Climate change to the end of the millennium: An editorial review essay

Timothy M. Lenton

Research output: Contribution to journalEditorialpeer-review

31 Citations (Scopus)


Anthropogenic climate change will continue long after anthropogenic CO2 emissions cease. Atmospheric CO2, global warming and ocean circulation will approach equilibrium on the millennial timescale, whereas thermal expansion of the ocean, ice sheet melt and their contributions to sea level rise are unlikely to be complete. Atmospheric CO2 in year 3000 depends non-linearly on the total amount of CO2 emitted and is very likely to exceed the present level of ∼380 ppmv. CO2 is doubled for ∼2500 GtC emitted, quadrupled if all ∼5000 GtC of conventional fossil fuel resources are emitted, and increases by a factor of ∼32 if a further 20,000 GtC of exotic fossil fuel resources are emitted. Global warming in year 3000 will also depend on climate sensitivity to doubling CO2, which is most probably ∼3 ∘C but highly uncertain. Thermal expansion will contribute 0.5–2 m to millennial sea level rise for each doubling of CO2. The Greenland ice sheet could melt completely within the millennium under > 8×CO2, adding a further ∼7 m to sea level. The rate of melt depends on the magnitude of forcing above a regional warming threshold of 1–3 ∘C. The West Antarctic ice sheet could be threatened by 4–10 ∘C local warming, and its potential contribution to millennial sea level rise exceeds current maximum estimates of ∼1 m. The fate of the ocean thermohaline circulation may depend on the rate as well as the magnitude of forcing.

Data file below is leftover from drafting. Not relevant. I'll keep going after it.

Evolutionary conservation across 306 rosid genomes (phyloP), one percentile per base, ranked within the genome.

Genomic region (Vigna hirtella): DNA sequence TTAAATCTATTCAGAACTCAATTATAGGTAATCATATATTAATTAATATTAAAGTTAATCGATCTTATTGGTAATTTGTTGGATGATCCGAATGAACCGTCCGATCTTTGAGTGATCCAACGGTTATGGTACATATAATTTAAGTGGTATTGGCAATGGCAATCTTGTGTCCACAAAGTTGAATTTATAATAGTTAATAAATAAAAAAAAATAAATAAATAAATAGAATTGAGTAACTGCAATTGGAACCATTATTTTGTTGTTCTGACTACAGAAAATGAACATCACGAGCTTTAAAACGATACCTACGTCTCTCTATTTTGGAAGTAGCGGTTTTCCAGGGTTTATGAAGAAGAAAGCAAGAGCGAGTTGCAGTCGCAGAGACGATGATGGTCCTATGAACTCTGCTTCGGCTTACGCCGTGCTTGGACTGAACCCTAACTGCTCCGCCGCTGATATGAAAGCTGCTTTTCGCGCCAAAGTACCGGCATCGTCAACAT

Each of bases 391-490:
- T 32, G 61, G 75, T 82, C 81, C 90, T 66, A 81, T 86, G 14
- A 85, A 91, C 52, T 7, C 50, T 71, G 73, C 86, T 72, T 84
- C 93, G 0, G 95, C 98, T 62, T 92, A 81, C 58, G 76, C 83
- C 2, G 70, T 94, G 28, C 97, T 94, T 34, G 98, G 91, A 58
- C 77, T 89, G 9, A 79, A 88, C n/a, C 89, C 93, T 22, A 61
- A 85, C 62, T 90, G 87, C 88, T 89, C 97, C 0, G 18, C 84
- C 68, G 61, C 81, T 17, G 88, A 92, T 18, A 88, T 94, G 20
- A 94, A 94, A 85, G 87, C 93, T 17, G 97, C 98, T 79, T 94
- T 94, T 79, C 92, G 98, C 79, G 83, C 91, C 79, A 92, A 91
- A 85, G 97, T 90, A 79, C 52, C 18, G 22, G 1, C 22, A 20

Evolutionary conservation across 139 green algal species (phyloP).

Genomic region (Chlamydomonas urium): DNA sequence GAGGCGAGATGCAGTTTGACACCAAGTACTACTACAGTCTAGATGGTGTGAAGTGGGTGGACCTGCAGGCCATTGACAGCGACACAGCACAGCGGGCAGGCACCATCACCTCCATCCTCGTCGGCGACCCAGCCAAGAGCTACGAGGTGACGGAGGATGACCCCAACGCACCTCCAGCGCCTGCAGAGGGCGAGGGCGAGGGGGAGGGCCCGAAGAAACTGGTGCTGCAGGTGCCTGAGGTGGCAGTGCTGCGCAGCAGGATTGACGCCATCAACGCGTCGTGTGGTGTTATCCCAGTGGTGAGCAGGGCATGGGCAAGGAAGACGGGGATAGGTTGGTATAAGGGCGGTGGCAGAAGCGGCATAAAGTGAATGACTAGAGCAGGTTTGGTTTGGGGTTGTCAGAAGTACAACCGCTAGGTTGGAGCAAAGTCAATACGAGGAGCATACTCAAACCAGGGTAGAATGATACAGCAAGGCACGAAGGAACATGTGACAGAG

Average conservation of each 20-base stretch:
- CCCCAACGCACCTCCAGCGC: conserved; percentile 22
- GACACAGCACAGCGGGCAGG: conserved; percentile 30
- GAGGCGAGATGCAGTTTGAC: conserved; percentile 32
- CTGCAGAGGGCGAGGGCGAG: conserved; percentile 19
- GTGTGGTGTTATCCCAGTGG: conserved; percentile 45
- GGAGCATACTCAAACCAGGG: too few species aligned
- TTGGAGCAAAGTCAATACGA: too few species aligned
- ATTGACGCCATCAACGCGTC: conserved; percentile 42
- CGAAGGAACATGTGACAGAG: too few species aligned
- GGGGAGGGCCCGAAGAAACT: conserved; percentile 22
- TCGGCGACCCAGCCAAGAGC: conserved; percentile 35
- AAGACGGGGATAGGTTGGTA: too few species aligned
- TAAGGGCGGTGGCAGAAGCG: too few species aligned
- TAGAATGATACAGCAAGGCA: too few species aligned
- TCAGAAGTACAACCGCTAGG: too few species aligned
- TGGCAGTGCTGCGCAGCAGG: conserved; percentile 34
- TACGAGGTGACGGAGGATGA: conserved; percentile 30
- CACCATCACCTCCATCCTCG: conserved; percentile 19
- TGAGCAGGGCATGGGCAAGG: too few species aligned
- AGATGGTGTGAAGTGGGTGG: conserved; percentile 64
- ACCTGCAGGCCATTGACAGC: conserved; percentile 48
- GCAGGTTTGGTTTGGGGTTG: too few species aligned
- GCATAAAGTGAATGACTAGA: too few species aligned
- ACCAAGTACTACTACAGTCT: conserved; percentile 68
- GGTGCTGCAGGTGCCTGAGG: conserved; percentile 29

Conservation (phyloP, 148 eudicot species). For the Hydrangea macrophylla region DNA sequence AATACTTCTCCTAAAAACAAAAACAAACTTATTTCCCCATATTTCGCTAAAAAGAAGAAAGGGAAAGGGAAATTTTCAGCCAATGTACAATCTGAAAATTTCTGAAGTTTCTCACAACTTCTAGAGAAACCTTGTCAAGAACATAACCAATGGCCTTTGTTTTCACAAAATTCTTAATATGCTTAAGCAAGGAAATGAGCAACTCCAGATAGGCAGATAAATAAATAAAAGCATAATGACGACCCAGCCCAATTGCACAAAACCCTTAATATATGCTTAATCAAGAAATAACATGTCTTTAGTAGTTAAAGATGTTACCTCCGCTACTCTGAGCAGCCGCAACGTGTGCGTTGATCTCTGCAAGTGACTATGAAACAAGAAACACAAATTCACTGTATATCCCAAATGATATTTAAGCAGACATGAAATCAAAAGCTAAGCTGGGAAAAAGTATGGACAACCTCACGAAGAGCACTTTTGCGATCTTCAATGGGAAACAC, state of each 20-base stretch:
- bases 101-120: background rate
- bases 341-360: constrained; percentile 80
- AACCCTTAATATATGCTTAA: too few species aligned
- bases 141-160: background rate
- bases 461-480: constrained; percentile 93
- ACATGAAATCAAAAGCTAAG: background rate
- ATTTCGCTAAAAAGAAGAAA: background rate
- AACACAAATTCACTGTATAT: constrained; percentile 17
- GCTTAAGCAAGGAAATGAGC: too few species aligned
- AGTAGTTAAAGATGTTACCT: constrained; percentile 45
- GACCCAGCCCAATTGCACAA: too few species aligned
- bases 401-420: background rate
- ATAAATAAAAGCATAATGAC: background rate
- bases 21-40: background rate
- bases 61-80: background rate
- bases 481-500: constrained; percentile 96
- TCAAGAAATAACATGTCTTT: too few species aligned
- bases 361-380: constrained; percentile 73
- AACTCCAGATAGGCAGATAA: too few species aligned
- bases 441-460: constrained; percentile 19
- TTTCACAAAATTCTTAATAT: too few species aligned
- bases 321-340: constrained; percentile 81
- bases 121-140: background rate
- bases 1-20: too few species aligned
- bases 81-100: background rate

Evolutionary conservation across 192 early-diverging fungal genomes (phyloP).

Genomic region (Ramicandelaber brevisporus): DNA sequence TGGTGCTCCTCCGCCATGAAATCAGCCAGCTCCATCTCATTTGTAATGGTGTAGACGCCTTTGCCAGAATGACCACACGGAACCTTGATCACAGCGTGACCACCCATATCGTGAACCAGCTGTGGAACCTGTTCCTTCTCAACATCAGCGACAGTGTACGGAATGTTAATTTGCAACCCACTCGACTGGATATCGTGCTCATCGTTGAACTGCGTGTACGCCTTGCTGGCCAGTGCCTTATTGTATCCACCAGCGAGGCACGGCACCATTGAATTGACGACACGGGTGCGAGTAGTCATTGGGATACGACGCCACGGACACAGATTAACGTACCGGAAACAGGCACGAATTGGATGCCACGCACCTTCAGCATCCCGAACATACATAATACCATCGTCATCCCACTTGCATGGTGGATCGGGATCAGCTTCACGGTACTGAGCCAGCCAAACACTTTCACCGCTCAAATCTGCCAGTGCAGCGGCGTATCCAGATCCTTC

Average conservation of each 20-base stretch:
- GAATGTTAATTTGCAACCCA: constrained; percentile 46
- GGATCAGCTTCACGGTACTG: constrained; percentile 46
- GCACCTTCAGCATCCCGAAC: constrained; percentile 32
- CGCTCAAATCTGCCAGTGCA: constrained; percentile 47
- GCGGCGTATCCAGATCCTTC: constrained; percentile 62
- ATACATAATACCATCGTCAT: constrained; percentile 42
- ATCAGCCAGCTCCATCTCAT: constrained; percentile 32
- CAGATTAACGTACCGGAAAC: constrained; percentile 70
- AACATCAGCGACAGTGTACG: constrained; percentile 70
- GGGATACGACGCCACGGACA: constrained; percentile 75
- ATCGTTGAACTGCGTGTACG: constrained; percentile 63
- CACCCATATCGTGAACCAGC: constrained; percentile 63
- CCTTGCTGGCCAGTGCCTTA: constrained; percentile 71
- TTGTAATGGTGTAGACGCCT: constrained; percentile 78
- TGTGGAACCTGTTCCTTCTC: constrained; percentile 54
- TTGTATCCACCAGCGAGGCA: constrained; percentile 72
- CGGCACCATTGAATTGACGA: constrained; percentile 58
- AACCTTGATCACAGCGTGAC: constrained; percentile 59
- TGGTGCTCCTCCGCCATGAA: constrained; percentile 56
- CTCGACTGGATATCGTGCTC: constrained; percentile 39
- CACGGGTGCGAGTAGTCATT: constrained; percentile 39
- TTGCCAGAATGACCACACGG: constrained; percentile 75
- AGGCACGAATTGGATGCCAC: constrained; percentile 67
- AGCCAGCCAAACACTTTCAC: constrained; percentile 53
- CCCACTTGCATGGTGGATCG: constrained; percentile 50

Original languageEnglish
Pages (from-to)7-29
Number of pages23
JournalClimatic Change
Issue number1-2
Publication statusPublished - 2006

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